Today consumers behaviour is changing, purchase decisions are made based
on factors once not considered. Now, corporate responsibility is high on the social agenda; are they green, are their inputs ethically sourced and how much are they giving back to the community? This is great because It allows you to observe the business environment and what consumers are concerned about, and adjust your practises accordingly. This is called public relations.
The issue is, how do you make a gesture of good will seem authentic and not like paying lip service to a charity for some brownie points?
Harvard University have mastered that authenticity is associated being with being true to oneself. Focusing on ‘how you feel about yourself’.
This is a good place to start.
Their research defines authenticity as a relational behaviour. Not a self centred one. This means to be authentic you are comfortable with yourself, others and are always be able to connect and make others feel comfortable.
What has this all got to do with business?
In addition to Harvard research, John Vostermans, Internet Marketing and Small business Mentor provides these fool proof tips:
- Authenticity Produces trust, inviting players or customers trust.
- Legitimate authenticity evolves into distinctive contribution –authenticity manifests their unique capacities, attitudes and purpose.
- Authenticity generates trust and uniqueness. Trust is essential for any business and something that they must establish.
How do you take all this information and process it into a cohesive comprehension plan?
I sat down with Aussie Communications expert. Kate McEvoy Richards is a lecturer at UTS and APM Business of College and Communications. She also runs her own agency McEvoy Richards Communications.
Today the savvy consumer is looking at socially conscious organisations before making purchase decisions. In your opinion, why have consumers made this shift?
Consumers have always cared about social issues, however knowledge is power. Media coverage about socially irresponsible organisations has certainly mobilised consumers and raised awareness around unethical business practices that could otherwise go unnoticed. With the knowledge and tools they need to make better choices. For instance the ‘shop ethical’ app provides consumers with social and environmental data on a whole range of products. This has empowered consumers to make the shift”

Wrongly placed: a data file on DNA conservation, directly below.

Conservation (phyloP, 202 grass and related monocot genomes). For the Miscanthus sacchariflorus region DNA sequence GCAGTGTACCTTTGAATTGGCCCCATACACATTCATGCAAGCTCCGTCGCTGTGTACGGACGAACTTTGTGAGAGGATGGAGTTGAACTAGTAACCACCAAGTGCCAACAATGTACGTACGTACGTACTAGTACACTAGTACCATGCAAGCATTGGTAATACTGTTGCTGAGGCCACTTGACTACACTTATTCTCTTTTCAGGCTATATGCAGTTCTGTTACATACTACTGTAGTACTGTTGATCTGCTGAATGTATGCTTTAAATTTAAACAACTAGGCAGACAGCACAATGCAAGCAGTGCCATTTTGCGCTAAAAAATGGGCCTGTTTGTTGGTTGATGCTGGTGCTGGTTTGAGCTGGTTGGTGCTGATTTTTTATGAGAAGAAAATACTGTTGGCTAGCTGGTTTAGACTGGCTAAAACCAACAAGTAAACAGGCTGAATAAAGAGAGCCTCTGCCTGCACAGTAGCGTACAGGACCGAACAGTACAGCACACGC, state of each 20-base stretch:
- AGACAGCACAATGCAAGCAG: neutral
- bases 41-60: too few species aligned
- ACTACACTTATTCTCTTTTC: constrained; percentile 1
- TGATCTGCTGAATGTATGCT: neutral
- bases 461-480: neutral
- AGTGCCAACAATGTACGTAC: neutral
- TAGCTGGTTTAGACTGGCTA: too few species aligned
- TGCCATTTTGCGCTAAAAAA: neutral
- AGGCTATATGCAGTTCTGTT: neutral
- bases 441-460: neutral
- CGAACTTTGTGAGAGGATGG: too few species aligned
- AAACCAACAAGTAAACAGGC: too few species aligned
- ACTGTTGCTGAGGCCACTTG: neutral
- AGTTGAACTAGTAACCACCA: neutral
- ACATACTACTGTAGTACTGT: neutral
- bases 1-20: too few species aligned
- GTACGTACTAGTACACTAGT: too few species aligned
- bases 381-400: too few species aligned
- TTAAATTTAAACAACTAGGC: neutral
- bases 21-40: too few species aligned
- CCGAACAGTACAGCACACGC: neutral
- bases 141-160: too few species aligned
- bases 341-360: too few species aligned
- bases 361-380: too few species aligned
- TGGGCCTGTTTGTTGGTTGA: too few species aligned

It’s crucial that businesses don’t just apply lip service to a charity to appear socially responsible. From the eyes of the consumer, what would you say they are looking at to notice what is genuine?
Consumers need to see that corporations are supporting charities for more than just sponsorship and branding credit. So, financial sponsorship is a good start but organisations need to demonstrate that they believe in the mission of the charities they support. For instance if a corporation supports a charity that raises awareness about bowel cancer, they need to help that charity with sponsorship for paid promotions but they should also ‘walk the talk’ but ensuring that their own employees are educated on the risks, symptoms and screening options for the disease. This sort of activity demonstrates that the corporation is passionate about the mission of the charity and is willing to carry out that mission on their behalf beyond financial sponsorship.
Dos and Don’ts when it comes to Corporate Social Responsibility planning (CSR)
Select causes that relate to your business model. For instance if you are operating within an industry that has an environmental impact, seek to reduce this impact on an ongoing basis. This will involve ongoing commitment to research and innovation. Compliment this with support of organisations that conduct work in this area and be sure to work collaboratively both financially but also in regards to your business practices
Seek buy-in and cooperation from all levels of the business. Everyone from the CEO to the average employee needs to feel that the causes you are supporting are worthwhile. They need to understand why CSR is important and how the organisation as a whole can play a part in creating more sustainable and ethical outcomes for society and the environment
Inform your CSR strategy with research. Understand what impact your organisation is having, how this can be minimised and seek feedback from relevant stakeholders. Don’t assume that your organisation knows what the solutions to a specific problem are. Consult stakeholders, consider a wide range of solutions and be open minded when it comes to developing a strategy that benefits the organisation, society and the environment.
See CSR strategy as a ‘box that simply has to be ticked’. This sort of tokenism is counter-productive and can damage the image and reputation of an organisation. We have seen this with examples of “green washing” where corporations have changed their branding to appear as if they are more environmentally friendly.
Approach CSR programs with a single-minded view of what the organisation seeks to gain. If you are seeking to align with a charity purely for the value that it will bring to your brand you will fail to support this sponsorship exercise with real-world, practical measures to support the program.